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PLoS Comput Biol. 2017 Mar 9;13(3):e1005209. doi: 10.1371/journal.pcbi.1005209. eCollection 2017 Mar.

BIDS apps: Improving ease of use, accessibility, and reproducibility of neuroimaging data analysis methods.

Author information

1
Department of Psychology, Stanford University, Stanford, California, United States of America.
2
Oxford Centre for Functional Magnetic Resonance Imaging of the Brain (FMRIB), Oxford University, Oxford, United Kingdom.
3
Department of Psychology, Royal Holloway University of London, Egham, United Kingdom.
4
Centre de Recherche de l'Institut Universitaire Gériatrique de Montréal, Montreal, Canada.
5
Department of computer science and operations research, Université de Montréal, Montreal, Canada.
6
Parallel Computing Lab, Intel Corporation, Santa Clara, CA & Hillsboro, Oregon, United States of America.
7
Douglas Mental Health University Institute, McGill University, Montreal, Canada.
8
Department of Psychiatry McGill University, Montreal, Canada.
9
Keenan Research Centre of the Li Ka Shing Knowledge Institute, St. Michael's Hospital, Ontario, Canada.
10
Department of Neurology, Boston Children's Hospital, Boston, Massachusetts, United States of America.
11
Computational Neuroimaging Lab, Center for Biomedical Imaging and Neuromodulation, Nathan S. Kline Institute for Psychiatric Research, Orangeburg, New York, United States of America.
12
Center for the Developing Brain, Child Mind Institute, New York, New York, United States of America.
13
Department of Biomedical Engineering, Linköping University, Linköping, Sweden.
14
Department of Computer and Information Science, Linköping University, Linköping, Sweden.
15
Center for Medical Image Science and Visualization (CMIV), Linköping University, Linköping, Sweden.
16
Wellcome Trust Centre for Neuroimaging, London, United Kingdom.
17
McGovern Institute for Brain Research, Massachusetts Institute of Technology, Cambridge, Massachusetts, United States of America.
18
Department of Otolaryngology, Harvard Medical School, Boston, Massachusetts, United States of America.
19
Department of Psychological and Brain Sciences, Dartmouth College, Hanover, New Hampshire, United States of America.
20
UC Berkeley-UCSF Graduate Program in Bioengineering, San Francisco, California, United States of America.
21
Center for Imaging Science, Johns Hopkins University, Baltimore, Maryland, United States of America.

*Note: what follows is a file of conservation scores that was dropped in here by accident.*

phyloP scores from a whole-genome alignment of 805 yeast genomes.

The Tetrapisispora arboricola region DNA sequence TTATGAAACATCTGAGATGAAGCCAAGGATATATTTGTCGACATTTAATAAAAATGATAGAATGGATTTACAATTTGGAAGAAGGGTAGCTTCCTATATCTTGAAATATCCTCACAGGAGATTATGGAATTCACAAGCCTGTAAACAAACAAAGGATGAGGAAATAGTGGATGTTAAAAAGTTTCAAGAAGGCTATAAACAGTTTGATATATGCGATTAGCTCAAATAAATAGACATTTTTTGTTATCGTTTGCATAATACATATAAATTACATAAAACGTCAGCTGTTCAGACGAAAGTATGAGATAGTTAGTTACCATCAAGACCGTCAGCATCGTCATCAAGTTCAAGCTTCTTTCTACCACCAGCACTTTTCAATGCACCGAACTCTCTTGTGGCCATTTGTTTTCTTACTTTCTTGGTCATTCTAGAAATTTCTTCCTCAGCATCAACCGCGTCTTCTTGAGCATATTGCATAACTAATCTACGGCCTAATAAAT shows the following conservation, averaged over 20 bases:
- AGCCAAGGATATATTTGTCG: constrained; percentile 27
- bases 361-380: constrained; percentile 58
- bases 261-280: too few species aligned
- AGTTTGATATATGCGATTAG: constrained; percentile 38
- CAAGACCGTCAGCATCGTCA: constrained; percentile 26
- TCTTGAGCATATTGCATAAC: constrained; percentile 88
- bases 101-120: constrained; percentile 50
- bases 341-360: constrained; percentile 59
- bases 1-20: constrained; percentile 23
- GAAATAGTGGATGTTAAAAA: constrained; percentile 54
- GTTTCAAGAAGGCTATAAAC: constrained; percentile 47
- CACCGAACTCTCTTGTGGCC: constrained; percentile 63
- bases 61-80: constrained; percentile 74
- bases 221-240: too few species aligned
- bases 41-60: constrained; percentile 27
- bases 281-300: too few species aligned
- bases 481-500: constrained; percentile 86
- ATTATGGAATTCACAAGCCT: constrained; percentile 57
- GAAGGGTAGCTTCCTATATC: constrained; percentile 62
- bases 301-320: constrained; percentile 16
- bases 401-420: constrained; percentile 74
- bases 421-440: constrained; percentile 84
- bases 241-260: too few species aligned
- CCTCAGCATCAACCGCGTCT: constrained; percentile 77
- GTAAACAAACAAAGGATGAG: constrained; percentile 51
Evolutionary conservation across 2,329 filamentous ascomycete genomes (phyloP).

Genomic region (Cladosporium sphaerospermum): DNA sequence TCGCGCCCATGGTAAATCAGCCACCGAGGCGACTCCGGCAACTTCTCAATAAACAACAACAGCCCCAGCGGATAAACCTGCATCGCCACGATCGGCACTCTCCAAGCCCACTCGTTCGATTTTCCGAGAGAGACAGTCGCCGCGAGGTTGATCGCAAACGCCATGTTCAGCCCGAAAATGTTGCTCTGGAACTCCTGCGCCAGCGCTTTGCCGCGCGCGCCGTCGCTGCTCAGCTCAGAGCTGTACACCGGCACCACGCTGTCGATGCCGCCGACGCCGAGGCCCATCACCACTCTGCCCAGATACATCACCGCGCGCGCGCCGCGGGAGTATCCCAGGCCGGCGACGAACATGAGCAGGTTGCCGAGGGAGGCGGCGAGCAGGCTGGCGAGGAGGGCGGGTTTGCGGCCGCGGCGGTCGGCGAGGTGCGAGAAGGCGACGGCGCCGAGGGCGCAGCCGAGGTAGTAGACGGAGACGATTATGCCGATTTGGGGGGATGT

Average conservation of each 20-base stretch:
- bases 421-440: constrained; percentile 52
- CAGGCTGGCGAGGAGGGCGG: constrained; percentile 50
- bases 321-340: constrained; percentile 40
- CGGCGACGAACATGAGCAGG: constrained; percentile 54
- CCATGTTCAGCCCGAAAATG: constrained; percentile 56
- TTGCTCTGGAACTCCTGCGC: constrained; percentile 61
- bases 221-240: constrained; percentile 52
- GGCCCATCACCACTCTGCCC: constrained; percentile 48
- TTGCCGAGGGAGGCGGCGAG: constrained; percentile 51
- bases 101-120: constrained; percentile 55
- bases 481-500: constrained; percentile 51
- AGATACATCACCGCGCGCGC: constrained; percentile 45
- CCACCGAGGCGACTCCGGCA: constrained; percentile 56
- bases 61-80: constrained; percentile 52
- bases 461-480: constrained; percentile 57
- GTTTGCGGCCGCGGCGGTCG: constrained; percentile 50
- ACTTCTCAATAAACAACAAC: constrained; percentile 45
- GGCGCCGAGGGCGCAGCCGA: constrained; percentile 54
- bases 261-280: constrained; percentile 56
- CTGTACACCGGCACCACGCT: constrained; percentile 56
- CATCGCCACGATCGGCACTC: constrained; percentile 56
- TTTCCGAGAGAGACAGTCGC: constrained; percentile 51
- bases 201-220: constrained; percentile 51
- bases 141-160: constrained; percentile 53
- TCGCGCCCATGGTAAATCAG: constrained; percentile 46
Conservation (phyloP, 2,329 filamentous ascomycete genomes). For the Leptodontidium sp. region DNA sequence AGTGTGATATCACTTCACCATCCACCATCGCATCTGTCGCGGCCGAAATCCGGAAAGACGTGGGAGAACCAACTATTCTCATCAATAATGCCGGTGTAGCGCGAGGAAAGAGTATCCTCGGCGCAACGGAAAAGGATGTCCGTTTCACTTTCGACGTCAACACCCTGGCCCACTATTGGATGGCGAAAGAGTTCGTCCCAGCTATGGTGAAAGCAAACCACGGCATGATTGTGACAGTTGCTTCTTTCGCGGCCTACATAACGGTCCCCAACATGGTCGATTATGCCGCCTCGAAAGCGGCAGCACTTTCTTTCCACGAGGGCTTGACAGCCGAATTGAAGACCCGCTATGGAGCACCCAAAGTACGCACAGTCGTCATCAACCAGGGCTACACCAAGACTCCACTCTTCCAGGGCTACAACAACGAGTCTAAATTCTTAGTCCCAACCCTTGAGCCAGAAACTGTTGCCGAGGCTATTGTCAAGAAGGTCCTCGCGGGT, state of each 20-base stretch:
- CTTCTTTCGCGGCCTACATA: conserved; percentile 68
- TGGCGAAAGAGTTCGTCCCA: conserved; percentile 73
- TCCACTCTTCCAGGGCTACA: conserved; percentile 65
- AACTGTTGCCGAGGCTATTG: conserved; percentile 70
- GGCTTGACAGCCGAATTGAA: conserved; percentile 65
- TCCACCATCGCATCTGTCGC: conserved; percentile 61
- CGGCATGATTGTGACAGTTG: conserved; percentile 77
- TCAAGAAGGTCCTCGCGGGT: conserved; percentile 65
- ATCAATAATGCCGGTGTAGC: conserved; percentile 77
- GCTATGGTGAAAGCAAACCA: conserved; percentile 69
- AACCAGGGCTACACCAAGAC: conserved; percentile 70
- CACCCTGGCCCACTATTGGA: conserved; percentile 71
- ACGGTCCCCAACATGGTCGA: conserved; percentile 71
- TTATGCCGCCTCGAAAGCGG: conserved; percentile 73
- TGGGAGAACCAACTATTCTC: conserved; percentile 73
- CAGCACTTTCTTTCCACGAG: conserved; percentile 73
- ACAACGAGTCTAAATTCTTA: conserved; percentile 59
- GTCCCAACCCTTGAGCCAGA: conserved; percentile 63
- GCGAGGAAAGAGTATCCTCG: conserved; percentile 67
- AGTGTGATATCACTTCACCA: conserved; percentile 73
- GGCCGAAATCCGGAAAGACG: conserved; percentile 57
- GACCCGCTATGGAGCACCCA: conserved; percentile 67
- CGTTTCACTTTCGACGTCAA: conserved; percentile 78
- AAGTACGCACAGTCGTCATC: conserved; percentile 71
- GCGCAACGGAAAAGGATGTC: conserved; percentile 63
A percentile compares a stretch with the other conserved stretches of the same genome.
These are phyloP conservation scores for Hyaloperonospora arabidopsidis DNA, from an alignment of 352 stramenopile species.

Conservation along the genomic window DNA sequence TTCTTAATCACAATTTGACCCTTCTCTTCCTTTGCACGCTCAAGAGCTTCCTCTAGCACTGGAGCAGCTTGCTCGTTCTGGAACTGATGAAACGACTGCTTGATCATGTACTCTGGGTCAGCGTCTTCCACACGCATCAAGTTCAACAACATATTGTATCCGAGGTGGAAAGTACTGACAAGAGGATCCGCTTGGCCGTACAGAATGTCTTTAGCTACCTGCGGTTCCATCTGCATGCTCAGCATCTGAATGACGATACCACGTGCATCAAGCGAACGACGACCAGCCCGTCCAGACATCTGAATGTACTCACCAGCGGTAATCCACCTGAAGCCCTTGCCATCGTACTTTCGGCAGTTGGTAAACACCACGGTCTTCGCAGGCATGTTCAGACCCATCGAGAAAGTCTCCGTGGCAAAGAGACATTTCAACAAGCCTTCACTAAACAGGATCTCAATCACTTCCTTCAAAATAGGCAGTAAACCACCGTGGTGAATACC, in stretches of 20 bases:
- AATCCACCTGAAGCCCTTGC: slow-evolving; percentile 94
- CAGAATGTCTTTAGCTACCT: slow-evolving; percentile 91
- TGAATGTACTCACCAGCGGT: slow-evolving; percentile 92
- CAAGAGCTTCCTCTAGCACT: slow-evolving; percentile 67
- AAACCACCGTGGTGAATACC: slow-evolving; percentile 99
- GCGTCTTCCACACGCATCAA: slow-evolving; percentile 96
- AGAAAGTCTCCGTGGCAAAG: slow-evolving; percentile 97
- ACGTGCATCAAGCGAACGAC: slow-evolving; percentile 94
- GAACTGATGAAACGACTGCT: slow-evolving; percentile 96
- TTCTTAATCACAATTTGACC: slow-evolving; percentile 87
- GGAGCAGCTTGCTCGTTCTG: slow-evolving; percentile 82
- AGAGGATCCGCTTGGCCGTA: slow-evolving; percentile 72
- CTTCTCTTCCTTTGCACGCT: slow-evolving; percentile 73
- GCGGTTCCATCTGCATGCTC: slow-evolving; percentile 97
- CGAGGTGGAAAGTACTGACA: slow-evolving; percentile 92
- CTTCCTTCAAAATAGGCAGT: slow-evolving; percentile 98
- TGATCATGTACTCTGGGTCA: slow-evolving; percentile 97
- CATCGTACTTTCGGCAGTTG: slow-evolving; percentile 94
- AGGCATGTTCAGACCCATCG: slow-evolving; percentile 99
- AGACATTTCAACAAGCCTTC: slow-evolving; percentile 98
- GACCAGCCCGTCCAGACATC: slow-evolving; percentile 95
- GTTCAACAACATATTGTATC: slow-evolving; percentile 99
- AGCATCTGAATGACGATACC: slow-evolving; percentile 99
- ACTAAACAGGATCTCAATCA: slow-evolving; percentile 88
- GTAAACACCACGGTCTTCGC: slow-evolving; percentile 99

22
Department of Biomedical Engineering, Johns Hopkins University, Baltimore, Maryland, United States of America.
23
University Research Priority Program "Dynamics of Healthy Aging", University of Zurich, Zurich, Switzerland.
24
Rotman Research Institute, Baycrest Health Sciences, Toronto, Ontario, Canada.
25
Department of Medical Biophysics, University of Toronto, Toronto, Ontario, Canada.
26
Florey Institute of Neuroscience and Mental Health, Melbourne, Victoria, Australia.
27
Parietal team, INRIA Saclay Ile-de-France, Palaiseau, France.
28
Department of Psychology, University of Texas at Austin, Austin, Texas, United States of America.

Abstract

The rate of progress in human neurosciences is limited by the inability to easily apply a wide range of analysis methods to the plethora of different datasets acquired in labs around the world. In this work, we introduce a framework for creating, testing, versioning and archiving portable applications for analyzing neuroimaging data organized and described in compliance with the Brain Imaging Data Structure (BIDS). The portability of these applications (BIDS Apps) is achieved by using container technologies that encapsulate all binary and other dependencies in one convenient package. BIDS Apps run on all three major operating systems with no need for complex setup and configuration and thanks to the comprehensiveness of the BIDS standard they require little manual user input. Previous containerized data processing solutions were limited to single user environments and not compatible with most multi-tenant High Performance Computing systems. BIDS Apps overcome this limitation by taking advantage of the Singularity container technology. As a proof of concept, this work is accompanied by 22 ready to use BIDS Apps, packaging a diverse set of commonly used neuroimaging algorithms.

PMID:
28278228
PMCID:
PMC5363996
DOI:
10.1371/journal.pcbi.1005209
[Indexed for MEDLINE]
Free PMC Article

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